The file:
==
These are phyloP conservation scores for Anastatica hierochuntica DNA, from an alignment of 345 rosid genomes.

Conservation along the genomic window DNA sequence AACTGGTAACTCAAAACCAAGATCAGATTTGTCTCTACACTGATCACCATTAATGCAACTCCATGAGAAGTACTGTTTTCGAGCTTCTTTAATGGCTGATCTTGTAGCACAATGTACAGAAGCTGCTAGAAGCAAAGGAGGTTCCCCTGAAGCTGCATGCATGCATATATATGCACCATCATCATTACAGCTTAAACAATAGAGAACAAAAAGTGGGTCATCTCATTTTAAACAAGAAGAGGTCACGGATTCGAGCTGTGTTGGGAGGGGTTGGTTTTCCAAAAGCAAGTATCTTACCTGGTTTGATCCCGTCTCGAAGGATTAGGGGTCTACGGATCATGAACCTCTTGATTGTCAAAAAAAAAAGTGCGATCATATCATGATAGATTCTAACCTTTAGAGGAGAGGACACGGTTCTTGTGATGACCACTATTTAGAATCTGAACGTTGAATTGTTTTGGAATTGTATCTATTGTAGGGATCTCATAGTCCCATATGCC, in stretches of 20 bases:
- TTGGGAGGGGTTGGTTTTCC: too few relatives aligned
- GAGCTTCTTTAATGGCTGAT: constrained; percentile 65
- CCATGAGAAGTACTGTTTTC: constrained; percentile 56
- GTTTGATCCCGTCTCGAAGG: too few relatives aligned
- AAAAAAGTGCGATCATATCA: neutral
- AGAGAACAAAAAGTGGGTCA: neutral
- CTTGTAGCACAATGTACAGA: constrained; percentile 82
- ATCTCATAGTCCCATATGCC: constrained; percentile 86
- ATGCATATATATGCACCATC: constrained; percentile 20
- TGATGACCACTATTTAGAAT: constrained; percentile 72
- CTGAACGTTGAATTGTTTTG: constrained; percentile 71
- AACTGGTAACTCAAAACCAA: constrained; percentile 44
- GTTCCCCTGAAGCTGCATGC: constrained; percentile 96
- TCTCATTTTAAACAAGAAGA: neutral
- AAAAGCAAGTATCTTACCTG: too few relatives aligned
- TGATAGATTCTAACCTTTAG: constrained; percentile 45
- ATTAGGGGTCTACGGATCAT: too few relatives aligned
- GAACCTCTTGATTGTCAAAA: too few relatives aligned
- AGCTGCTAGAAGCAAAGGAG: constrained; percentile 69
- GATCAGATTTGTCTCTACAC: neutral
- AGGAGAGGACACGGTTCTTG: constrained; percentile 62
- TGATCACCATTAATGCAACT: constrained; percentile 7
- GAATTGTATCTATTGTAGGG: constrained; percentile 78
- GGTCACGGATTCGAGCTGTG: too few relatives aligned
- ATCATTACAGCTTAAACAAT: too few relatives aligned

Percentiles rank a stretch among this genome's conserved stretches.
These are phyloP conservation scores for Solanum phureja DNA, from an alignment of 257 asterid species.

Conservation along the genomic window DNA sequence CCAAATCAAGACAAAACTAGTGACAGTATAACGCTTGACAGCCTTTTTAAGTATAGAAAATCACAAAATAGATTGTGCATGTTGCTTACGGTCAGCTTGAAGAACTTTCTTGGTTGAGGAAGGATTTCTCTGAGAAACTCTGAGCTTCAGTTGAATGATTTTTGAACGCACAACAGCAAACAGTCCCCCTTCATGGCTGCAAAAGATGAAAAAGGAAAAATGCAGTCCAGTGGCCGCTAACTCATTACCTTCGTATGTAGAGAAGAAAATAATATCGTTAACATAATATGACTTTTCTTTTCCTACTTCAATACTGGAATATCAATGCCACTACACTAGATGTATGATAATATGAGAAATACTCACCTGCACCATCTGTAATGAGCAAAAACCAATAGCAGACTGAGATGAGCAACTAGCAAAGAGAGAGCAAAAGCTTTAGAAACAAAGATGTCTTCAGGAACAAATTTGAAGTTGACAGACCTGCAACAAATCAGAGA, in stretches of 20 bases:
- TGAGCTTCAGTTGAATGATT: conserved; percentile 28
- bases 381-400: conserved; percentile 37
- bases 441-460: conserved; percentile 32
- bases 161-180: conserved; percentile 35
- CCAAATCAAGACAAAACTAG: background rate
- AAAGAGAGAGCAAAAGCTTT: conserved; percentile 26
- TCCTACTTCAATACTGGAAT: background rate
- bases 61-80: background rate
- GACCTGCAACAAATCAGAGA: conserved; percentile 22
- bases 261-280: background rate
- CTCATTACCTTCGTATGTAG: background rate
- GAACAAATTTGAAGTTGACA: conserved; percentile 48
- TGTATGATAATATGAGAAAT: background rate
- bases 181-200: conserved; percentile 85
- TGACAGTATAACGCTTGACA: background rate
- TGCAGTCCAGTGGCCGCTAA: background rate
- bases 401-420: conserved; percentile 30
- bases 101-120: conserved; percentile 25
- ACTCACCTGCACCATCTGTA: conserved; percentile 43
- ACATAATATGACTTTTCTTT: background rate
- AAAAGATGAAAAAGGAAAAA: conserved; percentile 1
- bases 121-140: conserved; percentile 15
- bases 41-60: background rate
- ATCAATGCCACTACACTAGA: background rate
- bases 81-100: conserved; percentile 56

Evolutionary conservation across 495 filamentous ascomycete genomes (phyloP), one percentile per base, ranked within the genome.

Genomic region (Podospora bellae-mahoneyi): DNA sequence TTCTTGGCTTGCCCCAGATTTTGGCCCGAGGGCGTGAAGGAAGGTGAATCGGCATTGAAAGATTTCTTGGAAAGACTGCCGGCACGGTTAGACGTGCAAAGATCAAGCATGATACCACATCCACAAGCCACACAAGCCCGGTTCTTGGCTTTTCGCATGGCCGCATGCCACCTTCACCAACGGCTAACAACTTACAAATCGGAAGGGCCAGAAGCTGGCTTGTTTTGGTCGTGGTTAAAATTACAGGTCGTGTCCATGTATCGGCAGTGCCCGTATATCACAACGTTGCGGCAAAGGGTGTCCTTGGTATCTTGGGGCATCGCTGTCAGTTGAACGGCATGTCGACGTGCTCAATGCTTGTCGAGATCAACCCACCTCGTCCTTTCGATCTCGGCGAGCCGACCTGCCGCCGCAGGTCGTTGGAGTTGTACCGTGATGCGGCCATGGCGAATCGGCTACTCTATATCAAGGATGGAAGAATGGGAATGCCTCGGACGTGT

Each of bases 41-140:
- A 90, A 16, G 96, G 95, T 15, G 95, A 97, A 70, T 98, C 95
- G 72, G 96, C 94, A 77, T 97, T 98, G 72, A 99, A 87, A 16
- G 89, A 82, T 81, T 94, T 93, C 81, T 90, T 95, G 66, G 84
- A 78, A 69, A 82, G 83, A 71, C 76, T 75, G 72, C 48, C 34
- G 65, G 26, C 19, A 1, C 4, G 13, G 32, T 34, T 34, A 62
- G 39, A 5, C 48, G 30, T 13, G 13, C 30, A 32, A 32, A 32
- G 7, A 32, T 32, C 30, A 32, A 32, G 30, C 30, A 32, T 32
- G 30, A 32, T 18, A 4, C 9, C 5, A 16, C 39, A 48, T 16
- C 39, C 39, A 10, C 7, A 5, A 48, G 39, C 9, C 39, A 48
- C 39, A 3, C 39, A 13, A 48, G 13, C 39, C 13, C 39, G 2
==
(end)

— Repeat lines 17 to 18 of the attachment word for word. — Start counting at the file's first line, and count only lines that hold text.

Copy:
- AAAAGCAAGTATCTTACCTG: too few relatives aligned
- TGATAGATTCTAACCTTTAG: constrained; percentile 45